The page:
Advertisement

Extended Episodic Experience in Social Mediating Technology: Our Legacy

  • Haliyana Khalid
  • Alan Dix
Part of the Lecture Notes in Computer Science book series (LNCS, volume 8531)

Abstract

Drawing from an online survey and a focus group study, we extend the concept of the extended episodic experience to include truly long-term interaction. As our life is still unfolding, we leave many legacies in the flow; both printed and more subtle. Although much effort is being made to preserve digital legacy in online space, we also need to look into the subtle legacy that is equally important in the long-term experience. This subtle legacy is untouchable and often forgotten but it follows us till the very end. Our concern on the consequences of this legacy has led us to suggest the need to design for virtue.

Keywords

extended episodic experience long-term interaction digital legacy virtues 

Preview

Unable to display preview. Download preview PDF.

Unable to display preview. Download preview PDF.

References

  1. 1.
    Carroll, J., Howard, S., Velere, F., et al.: Just what do the youth of today want? Technology appropriation by young people. In: The Proceedings of the 35th Hawaii International Conference on System Science (2002)Google Scholar
  2. 2.
    Mackay, H., Gillespie, G.: Extending the Social Shaping of Technology Approach: Ideology and Appropriation. Social Studies of Science (1992)Google Scholar
  3. 3.
    Harper, R., Rodden, T., Rogers, Y.: Being Human; Human Computer Interaction in 2020. Microsoft Research (2008)Google Scholar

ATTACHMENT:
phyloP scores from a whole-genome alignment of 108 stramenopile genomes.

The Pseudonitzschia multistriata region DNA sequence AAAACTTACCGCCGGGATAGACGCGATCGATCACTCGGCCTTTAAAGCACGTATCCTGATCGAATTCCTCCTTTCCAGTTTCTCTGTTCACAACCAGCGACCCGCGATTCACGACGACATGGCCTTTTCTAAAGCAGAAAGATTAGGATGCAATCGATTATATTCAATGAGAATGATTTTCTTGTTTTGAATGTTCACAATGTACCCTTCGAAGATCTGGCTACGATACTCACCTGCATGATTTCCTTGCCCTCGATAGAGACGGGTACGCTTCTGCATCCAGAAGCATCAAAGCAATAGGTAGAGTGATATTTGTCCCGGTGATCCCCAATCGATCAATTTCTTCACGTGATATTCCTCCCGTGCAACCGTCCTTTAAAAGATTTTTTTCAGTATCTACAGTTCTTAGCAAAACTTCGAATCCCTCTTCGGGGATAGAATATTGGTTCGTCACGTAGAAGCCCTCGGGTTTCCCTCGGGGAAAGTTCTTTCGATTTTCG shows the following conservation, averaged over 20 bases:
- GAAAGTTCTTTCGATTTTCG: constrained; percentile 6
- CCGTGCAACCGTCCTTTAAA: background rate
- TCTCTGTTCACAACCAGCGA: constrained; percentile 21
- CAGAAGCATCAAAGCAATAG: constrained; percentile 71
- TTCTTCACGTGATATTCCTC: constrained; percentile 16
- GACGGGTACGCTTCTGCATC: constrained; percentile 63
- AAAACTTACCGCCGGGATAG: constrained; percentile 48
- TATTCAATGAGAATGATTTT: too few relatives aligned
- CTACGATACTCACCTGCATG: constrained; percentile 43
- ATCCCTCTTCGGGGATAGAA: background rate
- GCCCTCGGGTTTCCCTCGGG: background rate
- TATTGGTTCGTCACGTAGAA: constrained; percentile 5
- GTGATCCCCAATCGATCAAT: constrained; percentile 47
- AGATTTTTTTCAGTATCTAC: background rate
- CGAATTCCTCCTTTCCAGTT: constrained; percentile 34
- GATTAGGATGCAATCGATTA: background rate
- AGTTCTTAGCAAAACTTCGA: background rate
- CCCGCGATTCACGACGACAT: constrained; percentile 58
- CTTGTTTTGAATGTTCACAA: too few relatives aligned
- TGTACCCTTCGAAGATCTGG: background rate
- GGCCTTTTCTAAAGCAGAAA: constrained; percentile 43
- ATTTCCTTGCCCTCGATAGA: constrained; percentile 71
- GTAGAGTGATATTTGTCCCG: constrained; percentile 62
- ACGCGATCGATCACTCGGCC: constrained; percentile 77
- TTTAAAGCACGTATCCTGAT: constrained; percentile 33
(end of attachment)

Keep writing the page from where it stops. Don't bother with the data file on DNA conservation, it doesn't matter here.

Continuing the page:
4. 4.
    Friedman, B.: Human values and the design of computer technology. Cambridge University Press (1997)Google Scholar
  5. 5.
    Khalid, H., Dix, A.: The experience of photologging: global mechanisms and local interactions. The Personal and Ubiquitous Computing 14(3), 209–226 (2010)CrossRefGoogle Scholar
  6. 6.
    Harrison, S., Dourish, P.: Re-place-ing space: the roles of place and space in collaborative systems. In: The Proceeding of CSCW 1996 of the 1996 ACM Conference on Computer Supported Cooperative Work (1996)Google Scholar
  7. 7.
    Maciel, C., Pereira, V.: Digital Legacy and Interaction. Springer (2013)Google Scholar
  8. 8.
    Carrol, E., Romano, J.: Your Digital Afterlife. New Riders, Berkeley (2011)Google Scholar
  9. 9.
  10. 10.
    Massimi, M., Odom, W., et al.: Matter of Life and Death: Locating the End of Life in Lifespan-Oriented HCI Research. In: The Proceedings of CHI 2011, Vancouver, BC, Canada (2011)Google Scholar
  11. 11.
    Massimi, M., Charise, A.: Dying, death and mortality: towards thanatosensitivity in HCI. In: The Proceedings CHI Extended Abstract. ACM (2009)Google Scholar
  12. 12.
  13. 13.
  14. 14.
    Legacy Locker, http://legacylocker.com
  15. 15.
  16. 16.
    Wyche, S., Hayes, G., et al.: Technology in spiritual formation: an exploratory study of computer mediated religious communications. In: The Proceeding of CSCW 2006, New York, USA (2006)Google Scholar
  17. 17.
    Goffman, E.: The Presentation of Self in Everyday Life, Anchor (1959)Google Scholar
  18. 18.
  19. 19.
    Goffman, E.: Interaction Ritual- Face to Face Behaviour. Pantheon (1982)Google Scholar
  20. 20.
  21. 21.
    Salleh, A., Ahmad, A.: Human Governance, A Paradigm Shift in Governing Corporations. MPH Publication (2008)Google Scholar
  22. 22.
    Ahmad, N.H., Abdul Razak, F.H.: On The Emergence of Techno-Spiritual: The Concept and Current Issues. In: The Computer and Mathematical Sciences Graduate National Colloquium (SISKOM 2013) (2013)Google Scholar
  23. 23.
    Freud, S.: Beyond the pleasure principle. In: Penguin Freud Library, vol. 11, Strache, J.Google Scholar

Copyright information

© Springer International Publishing Switzerland 2014

Authors and Affiliations

  • Haliyana Khalid
    • 1
  • Alan Dix
    • 2
  1. 1.Putra Business SchoolUniversity Putra MalaysiaMalaysia
  2. 2.Talis and University of BirminghamUK

Personalised recommendations